...was to fly to Ohio and watch two straight kids get married. My girlfriend and friends disagreed. Hey, I'm not bitter that I used to baby-sit for the groom, yet he's allowed to get married and I'm not. Ok, maybe a little bitter.
My parents basically said I had to go to this wedding. I'm not very close to the groom, but he's the son of close family friends. They live across the street from my parents; his sister was in the same grade as me. And the father is ill with two types of cancer, and is headed to the hospital for his 2nd bone marrow transplant. It was important that I be there before he's in the hospital and under quarantine for months.
Since my presence at the wedding was mandatory, my parents booked and paid for my flight. Now, normally I'm very resposible about printing out my flight information and get to the airport plently early. But last week was hectic. I was out of town Monday, worked and saw a friend Tuesday (my last chance to see her before she left town to get married), did laundry and packed Wednesday and worked both my jobs Thursday and Friday.
I was talking to my dad during the hour I have between jobs Friday when I mentioned that I still hadn't printed out the flight information for the next day and needed to look it up. It had easily been 2 or 3 months since the flight was booked and I really had no clue when it left. My dad said, "Oh, I have it right here in my Outlook. Northwest has a feature when you book online. You can download the flight information right into your Outlook and Blackberry."
This is where the Consumer Alert portion of the story begins.He told me my flight was at 10:05 am.
I arrived at the airport at 8:40, plenty early for a 10am flight.
The check-in kiosk told me my flight was a 9:05 AM.
When my dad downloaded the info, Outlook converted my flights from Central Standard (where I live) to Eastern Standard (where my dad is). The fact that I was leaving at 10:05 Michigan time wasn't going to help me in the Minneapolis St. Paul airport. My flight was already boarding and I hadn't gone through security yet.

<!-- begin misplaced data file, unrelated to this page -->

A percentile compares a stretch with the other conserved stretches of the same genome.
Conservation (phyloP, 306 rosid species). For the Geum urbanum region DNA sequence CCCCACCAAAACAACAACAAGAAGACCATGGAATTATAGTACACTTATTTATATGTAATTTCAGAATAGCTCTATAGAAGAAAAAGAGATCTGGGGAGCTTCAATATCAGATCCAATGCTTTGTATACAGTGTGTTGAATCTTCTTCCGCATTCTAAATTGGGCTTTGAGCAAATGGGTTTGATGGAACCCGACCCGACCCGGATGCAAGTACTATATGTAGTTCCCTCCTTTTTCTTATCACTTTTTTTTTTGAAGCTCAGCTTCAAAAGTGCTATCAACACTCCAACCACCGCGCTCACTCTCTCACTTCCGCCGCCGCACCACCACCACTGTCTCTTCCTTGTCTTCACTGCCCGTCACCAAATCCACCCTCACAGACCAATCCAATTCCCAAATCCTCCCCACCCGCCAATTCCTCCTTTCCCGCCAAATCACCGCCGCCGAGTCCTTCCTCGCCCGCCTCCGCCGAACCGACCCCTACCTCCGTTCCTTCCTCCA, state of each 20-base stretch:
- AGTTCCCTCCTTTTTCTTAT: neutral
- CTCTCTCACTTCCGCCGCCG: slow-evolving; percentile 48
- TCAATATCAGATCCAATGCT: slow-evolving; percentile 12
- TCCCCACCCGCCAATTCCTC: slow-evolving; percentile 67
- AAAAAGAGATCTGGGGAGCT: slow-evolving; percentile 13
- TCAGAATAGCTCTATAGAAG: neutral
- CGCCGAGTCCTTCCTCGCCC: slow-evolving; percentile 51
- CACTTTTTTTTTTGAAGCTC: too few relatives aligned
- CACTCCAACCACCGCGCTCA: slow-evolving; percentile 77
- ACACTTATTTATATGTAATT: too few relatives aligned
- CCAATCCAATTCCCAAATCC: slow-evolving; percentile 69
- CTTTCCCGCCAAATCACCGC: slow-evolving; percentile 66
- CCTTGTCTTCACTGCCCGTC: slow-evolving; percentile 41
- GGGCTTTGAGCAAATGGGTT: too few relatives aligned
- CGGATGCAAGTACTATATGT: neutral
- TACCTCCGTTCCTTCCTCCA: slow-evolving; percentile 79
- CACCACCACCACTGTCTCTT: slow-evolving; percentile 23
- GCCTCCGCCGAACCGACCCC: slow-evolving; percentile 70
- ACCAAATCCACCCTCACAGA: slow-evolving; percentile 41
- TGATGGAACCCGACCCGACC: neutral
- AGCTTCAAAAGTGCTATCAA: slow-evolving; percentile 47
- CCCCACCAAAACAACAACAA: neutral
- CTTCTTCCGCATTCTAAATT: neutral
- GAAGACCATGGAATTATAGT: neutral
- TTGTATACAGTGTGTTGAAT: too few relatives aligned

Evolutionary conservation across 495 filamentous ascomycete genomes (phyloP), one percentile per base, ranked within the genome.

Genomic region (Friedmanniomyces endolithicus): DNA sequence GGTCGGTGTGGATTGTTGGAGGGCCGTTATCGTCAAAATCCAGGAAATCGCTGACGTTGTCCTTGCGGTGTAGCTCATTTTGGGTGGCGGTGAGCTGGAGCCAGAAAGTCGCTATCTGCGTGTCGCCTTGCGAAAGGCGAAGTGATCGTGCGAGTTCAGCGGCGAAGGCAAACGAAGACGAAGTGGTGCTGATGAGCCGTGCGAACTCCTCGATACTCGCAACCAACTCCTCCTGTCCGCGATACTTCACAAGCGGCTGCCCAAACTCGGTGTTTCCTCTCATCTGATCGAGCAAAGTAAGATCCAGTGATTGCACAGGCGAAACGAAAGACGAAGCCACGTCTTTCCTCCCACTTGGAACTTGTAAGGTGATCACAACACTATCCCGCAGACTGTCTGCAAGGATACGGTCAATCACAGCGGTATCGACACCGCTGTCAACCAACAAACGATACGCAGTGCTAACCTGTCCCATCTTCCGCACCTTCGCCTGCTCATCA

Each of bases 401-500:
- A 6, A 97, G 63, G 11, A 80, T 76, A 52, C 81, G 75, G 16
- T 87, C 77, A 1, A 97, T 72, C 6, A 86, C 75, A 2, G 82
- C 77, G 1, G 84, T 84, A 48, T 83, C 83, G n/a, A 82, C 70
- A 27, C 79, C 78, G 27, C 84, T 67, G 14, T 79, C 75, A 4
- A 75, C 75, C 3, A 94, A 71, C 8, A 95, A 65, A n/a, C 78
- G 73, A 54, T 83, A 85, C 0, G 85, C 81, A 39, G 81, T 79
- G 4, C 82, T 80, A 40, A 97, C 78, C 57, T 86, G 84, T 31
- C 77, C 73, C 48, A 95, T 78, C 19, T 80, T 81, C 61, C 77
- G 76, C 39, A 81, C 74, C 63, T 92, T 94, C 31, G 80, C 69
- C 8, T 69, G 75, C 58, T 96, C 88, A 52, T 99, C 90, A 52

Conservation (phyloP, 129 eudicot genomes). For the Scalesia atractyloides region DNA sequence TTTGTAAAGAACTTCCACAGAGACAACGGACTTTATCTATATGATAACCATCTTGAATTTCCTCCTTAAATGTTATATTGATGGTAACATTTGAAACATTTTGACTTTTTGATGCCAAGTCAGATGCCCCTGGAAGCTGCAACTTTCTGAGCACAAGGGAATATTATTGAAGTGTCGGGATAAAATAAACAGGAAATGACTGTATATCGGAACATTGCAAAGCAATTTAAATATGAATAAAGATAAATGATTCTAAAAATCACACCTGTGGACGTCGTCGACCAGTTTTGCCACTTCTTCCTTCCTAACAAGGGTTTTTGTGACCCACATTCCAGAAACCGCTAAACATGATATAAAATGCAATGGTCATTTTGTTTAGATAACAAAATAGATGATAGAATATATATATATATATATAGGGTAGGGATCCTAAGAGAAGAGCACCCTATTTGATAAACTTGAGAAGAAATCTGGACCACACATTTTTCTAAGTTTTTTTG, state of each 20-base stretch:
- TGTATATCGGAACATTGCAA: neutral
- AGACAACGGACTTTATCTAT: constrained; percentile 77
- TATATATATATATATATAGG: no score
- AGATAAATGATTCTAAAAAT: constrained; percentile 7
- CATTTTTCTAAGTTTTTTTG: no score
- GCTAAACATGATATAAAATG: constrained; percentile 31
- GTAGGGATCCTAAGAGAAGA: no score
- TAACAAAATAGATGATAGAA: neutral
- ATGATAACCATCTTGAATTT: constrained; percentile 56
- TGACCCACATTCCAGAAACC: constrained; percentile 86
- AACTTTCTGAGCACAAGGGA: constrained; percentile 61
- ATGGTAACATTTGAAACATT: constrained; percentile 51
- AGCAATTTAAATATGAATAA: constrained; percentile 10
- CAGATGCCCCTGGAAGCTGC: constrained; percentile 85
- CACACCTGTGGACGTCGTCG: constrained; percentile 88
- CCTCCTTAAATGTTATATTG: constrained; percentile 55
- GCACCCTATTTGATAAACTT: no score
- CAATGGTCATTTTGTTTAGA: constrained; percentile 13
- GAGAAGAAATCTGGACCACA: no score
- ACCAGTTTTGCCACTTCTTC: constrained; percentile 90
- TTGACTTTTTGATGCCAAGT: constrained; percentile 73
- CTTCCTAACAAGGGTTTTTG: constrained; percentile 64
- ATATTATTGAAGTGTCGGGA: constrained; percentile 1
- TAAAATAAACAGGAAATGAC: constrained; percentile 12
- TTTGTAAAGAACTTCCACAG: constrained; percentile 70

The first time in my life I've not printed out the flight information for myself.
Turns out it would also be the first time in my life I would miss a flight. Not before I put forth a galliant effort to make that flight. But the Fates are not without a sick sense of humor. I ended up in security behind the people with strollers, inexperienced travelers who don't know to take off their shoes, people who put their IDs away after the initial inspection. And the bitches at security pulled my bag for inspection. I knew they wouldn't give a shit that my flight was about to leave, so I kept my mouth shut, assuming that they look upon idiots like me with utter disdain and purposely take longer out of spite for the stupid girl that can't get to the airport on time.
Like a scene straight out of a movie, I ran to my gate, pulling my suitcase behind me, my overloaded purse bouncing off my butt, simultaneously pulling my shirt up and pushing my pants down. At one point my name came over the intercom "This is the final boarding call for flight whatever to Cleveland, Smitty, you have two minutes to be at gate whatever". I flagged down one of those golf carts usually reserved for the frail and invalid. Panting and dripping with sweat, I begged for a ride. The driver obliged and did his best with me cursing under my breath everytime we had to slow down for a yuppie with a small dog in a carry-on or a businessman on a cell phone that was oblivous to the cart coming down the concourse.
When I got to the gate, my plane was still visible through window, but the door to the gangway was shut. There was an Amish couple in front of me at the counter who were also trying to get to Cleveland. They had just flown in from somewhere else and there flight was late getting in to Minneapolis. They were being told, "I'm sorry, we saw that you were coming from a far-away gate and held the plane as long as we could." Damn, they didn't hold the plane for some Amish folk who were late through no fault of their own. I knew then I was SOL.
I had called my girlfriend in a panic from the security line. I knew she was praying I'd miss the flight, that there'd be no more flights to Cleveland in time for me to make the wedding, and she'd get to turn around, come pick my ass back up, and take me to the Pride festival.
Perhaps I would have made it to Pride if I hadn't started to simuloustaneously cry and have an asthma attack in front of the ticket agent. She took pity on me when I really didn't deserve it, and gave me a seat on a Cleveland flight that left only an hour and 20 minutes after my original flight. A flight that ended up being overbooked. When the ticket agent at my new gate came over the P.A. and said "I'm looking for 3 people with flexible travel plans to give up their seats on this flight in exchange for a free round trip ticket anywhere in the U.S.," I sat in my seat twindling my thumbs as if I was supposed to be there all along.